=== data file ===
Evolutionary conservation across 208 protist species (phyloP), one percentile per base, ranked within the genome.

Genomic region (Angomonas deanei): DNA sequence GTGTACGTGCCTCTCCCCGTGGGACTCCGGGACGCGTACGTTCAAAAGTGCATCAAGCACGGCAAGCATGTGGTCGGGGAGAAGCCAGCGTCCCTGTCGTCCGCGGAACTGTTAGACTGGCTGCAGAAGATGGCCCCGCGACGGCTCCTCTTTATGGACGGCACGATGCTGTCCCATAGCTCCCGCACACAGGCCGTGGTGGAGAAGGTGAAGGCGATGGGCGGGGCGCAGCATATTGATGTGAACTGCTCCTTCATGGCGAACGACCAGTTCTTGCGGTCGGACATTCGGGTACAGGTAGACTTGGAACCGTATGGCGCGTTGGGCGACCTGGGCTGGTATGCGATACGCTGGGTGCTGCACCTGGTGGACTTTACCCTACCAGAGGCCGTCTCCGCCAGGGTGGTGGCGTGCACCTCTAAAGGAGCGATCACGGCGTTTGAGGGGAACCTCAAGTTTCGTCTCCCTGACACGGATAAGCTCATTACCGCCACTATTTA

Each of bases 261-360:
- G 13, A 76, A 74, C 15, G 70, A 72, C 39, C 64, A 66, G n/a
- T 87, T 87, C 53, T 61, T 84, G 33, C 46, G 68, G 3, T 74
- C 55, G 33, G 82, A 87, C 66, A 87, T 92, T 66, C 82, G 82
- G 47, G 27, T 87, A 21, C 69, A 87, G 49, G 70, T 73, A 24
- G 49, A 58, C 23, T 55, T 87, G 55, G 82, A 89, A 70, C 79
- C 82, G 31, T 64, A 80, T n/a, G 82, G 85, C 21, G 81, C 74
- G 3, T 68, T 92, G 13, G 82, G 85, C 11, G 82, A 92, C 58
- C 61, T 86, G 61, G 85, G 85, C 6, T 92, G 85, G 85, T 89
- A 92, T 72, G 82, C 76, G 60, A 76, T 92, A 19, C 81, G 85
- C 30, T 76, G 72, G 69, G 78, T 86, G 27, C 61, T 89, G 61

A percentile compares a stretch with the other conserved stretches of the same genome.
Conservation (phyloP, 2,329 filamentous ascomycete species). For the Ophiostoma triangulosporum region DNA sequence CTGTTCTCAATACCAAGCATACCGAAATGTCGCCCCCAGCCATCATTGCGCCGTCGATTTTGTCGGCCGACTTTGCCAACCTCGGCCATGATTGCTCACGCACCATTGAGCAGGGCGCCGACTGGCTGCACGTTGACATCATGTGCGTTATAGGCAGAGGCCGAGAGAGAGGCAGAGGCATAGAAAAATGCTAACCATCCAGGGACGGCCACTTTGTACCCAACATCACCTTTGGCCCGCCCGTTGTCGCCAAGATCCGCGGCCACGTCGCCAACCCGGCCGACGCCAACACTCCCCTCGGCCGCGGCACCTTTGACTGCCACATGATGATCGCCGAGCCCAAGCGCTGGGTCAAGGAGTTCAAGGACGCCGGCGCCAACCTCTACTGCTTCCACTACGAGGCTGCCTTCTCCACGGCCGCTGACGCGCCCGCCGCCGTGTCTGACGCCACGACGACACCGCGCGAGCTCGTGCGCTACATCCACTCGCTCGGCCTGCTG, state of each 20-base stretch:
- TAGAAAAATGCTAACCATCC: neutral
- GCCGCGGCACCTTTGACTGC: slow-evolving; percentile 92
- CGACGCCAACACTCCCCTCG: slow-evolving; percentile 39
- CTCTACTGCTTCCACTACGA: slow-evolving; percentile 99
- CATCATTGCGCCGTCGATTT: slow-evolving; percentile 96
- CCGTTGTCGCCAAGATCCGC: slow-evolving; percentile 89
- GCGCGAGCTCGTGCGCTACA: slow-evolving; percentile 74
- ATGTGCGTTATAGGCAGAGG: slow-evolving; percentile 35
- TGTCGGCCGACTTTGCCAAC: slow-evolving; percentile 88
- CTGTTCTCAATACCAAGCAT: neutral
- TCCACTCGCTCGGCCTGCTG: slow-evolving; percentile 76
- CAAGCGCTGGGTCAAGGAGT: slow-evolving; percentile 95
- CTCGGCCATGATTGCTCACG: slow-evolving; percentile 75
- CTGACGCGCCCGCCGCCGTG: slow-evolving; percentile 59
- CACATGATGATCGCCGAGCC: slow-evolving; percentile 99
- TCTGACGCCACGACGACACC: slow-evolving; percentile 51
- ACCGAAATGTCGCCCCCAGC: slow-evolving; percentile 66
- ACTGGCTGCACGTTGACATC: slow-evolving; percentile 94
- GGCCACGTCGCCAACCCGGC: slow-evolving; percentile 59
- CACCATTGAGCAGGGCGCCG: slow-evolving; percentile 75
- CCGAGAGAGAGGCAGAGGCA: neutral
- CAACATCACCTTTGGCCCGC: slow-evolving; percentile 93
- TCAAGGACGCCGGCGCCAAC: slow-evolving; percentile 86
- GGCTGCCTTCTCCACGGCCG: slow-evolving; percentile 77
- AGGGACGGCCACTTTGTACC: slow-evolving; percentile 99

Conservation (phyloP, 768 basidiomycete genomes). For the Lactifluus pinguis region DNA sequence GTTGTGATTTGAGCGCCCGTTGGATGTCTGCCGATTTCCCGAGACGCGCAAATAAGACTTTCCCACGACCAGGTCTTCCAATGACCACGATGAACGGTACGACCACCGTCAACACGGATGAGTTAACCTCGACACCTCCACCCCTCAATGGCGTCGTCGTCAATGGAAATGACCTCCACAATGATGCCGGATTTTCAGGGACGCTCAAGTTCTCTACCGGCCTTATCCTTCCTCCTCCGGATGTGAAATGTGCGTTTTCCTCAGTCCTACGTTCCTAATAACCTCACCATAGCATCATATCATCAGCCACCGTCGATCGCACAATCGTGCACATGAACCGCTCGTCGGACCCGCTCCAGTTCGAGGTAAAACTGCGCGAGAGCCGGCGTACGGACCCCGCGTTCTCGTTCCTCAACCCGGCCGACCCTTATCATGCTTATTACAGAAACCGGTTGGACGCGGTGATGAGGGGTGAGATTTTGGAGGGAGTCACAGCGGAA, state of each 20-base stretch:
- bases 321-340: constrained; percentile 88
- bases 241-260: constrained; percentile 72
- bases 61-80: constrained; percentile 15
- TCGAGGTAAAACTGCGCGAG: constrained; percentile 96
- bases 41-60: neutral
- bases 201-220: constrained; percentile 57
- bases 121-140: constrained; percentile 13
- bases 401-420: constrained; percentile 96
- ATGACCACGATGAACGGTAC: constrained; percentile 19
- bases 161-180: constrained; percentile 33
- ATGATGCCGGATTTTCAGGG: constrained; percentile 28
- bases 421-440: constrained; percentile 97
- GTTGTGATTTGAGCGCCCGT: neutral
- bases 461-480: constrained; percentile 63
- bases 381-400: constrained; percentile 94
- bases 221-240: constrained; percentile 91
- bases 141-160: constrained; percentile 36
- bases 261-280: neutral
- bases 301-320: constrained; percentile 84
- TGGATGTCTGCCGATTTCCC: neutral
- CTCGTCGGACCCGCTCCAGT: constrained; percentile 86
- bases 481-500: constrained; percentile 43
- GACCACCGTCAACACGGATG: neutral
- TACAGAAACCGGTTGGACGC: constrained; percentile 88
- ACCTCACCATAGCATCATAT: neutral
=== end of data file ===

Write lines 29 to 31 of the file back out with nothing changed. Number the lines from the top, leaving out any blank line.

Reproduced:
- CTGACGCGCCCGCCGCCGTG: slow-evolving; percentile 59
- CACATGATGATCGCCGAGCC: slow-evolving; percentile 99
- TCTGACGCCACGACGACACC: slow-evolving; percentile 51